Each CPU compute node of Setonix can run multiple jobs in parallel, submitted by a single user or many users, from any project. Sometimes this configuration is called shared access.
A project that has entirely consumed its service units (SUs) for a given quarter of the year will run its jobs in low priority mode, called extra, for that time period. Furthermore, if its service unit consumption for that same quarter hits the 150% usage mark, users of that project will not be able to run any more jobs for that quarter.
Pawsey accounting model bases the GPU charging rate on energy consumption. Such approach, designed for Setonix, has a lot of advantages compared to other models, introducing carbon footprint as a primary driver in determining the allocation of computational workflow on heterogeneous resources.
Pawsey and NCI centres are using slightly different accounting models. Researchers applying for allocations on Setonix and Gadi should refer to Table 2 when calculating their allocation requests.
Table 2. Setonix and Gadi service unit models
|Resources used||Service Units|
CPU: 48 Intel Cascade Lake cores per node
GPU: 4 Nvidia V100 GPUs per node
CPU: 128 AMD Milan cores per node
GPU: 4 AMD MI250X GPUs per node
|1 CPU core / hour||2||1|
|1 CPU / hour||48||64|
|1 CPU node / hour||96||128|
|1 GPU / hour||36*||128|
|1 GPU node / hour||144*||512|
* calculated based on https://opus.nci.org.au/display/Help/2.2+Job+Cost+Examples for gpuvolta queue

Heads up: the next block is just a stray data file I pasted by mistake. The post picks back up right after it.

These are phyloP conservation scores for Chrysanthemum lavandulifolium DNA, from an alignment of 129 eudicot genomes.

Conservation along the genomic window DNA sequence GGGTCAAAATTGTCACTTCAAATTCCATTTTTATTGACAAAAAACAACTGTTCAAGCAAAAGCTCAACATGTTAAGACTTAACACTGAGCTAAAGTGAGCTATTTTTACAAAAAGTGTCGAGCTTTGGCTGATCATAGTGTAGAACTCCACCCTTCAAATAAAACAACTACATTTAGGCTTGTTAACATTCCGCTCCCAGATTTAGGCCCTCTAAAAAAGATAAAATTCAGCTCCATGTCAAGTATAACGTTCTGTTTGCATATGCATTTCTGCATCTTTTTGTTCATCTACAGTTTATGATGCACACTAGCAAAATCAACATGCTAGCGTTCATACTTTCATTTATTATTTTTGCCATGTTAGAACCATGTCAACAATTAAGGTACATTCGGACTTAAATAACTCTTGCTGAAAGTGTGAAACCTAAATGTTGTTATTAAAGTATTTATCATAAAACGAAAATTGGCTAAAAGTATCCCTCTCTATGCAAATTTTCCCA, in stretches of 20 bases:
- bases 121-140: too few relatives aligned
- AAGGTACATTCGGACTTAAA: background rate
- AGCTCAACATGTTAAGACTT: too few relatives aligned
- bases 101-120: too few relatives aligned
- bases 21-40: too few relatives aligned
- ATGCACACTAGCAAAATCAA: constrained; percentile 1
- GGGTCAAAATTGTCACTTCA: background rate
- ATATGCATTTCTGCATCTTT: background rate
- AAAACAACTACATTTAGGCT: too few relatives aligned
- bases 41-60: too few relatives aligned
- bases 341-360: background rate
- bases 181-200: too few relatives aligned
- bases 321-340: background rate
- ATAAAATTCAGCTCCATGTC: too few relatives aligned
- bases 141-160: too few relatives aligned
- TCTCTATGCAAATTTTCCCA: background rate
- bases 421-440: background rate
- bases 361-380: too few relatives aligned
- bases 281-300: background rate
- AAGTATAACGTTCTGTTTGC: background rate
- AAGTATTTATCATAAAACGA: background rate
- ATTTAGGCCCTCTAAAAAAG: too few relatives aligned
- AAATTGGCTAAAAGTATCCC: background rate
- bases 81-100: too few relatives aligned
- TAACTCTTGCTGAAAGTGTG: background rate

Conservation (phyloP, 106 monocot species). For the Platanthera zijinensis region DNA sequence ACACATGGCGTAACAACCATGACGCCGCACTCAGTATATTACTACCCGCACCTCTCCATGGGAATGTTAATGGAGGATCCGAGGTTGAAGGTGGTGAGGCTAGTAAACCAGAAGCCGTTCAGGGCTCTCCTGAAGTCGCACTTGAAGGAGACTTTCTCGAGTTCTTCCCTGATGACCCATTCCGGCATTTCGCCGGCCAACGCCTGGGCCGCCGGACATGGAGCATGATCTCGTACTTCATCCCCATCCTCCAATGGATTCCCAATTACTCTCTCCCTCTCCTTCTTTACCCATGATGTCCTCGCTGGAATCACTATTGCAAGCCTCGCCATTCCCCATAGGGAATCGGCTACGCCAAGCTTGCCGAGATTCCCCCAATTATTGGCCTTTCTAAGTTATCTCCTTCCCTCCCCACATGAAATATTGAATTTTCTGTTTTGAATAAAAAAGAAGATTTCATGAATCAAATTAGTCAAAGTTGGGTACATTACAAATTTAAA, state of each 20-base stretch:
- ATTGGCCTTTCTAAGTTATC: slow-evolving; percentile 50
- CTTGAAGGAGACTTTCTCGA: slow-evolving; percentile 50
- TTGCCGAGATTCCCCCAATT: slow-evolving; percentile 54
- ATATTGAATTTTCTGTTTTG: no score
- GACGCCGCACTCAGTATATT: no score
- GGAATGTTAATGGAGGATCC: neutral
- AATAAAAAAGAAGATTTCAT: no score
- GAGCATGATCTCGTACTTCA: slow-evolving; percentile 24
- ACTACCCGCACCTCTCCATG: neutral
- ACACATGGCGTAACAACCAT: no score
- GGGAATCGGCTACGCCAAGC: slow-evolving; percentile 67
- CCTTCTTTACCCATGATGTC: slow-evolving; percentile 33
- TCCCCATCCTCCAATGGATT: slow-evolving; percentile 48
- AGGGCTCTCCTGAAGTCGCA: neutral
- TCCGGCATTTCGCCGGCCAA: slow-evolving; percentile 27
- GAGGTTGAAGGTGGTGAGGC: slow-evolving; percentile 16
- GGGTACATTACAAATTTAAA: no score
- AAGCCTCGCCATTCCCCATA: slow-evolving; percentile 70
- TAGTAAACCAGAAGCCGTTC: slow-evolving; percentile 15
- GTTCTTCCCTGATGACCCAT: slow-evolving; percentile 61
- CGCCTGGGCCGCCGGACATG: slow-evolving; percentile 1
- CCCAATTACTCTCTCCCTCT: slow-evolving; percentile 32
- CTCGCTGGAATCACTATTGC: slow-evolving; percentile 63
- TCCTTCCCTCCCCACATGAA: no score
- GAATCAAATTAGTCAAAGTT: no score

Criterion 1: Project quality and innovation
- Significance of the research
- Originality and innovative nature of the computational framework
- Advancement of knowledge through the goals of the proposed research
- Potential for the research to contribute to Australian science, research and innovation priorities
Criterion 2: Investigator records
- Research record and performance relative to opportunity (publications, research funding, recognition and esteem metrics)
Criterion 3: Computational feasibility
- Adequacy of the time commitment of investigators to undertake the research and utilise the resources successfully
- Suitability of the system to support the research, and appropriate and efficient use of the system
- Capacity to realise the goals of the project within the resources request
- Appropriate track record in the use of high-performance computing systems, relative to the scale of the resources requested
Criterion 4: Benefit and impact
- The ability of the project to generate impactful outcomes and produce innovative economic, environmental and social benefits to Australia and the international community
Application Form and Process
Applications to the NCMAS are via online form at the NCMAS website, https://ncmas.nci.org.au.
No Partner Top-up Allocations
There will be no Pawsey Partner top-up allocations starting from 2023 allocation round. Researchers can apply to both NCMAS and Pawsey Partner Scheme subject to the eligibility and conditions of these schemes.
- Allocation Schemes and Eligibility
- Completing an Application for Allocation
- Accessing Pawsey Supercomputers
- Cristian Di Pietrantonio, Christopher Harris, Maciej Cytowski, "Energy-based Accounting Model for Heterogeneous Supercomputers"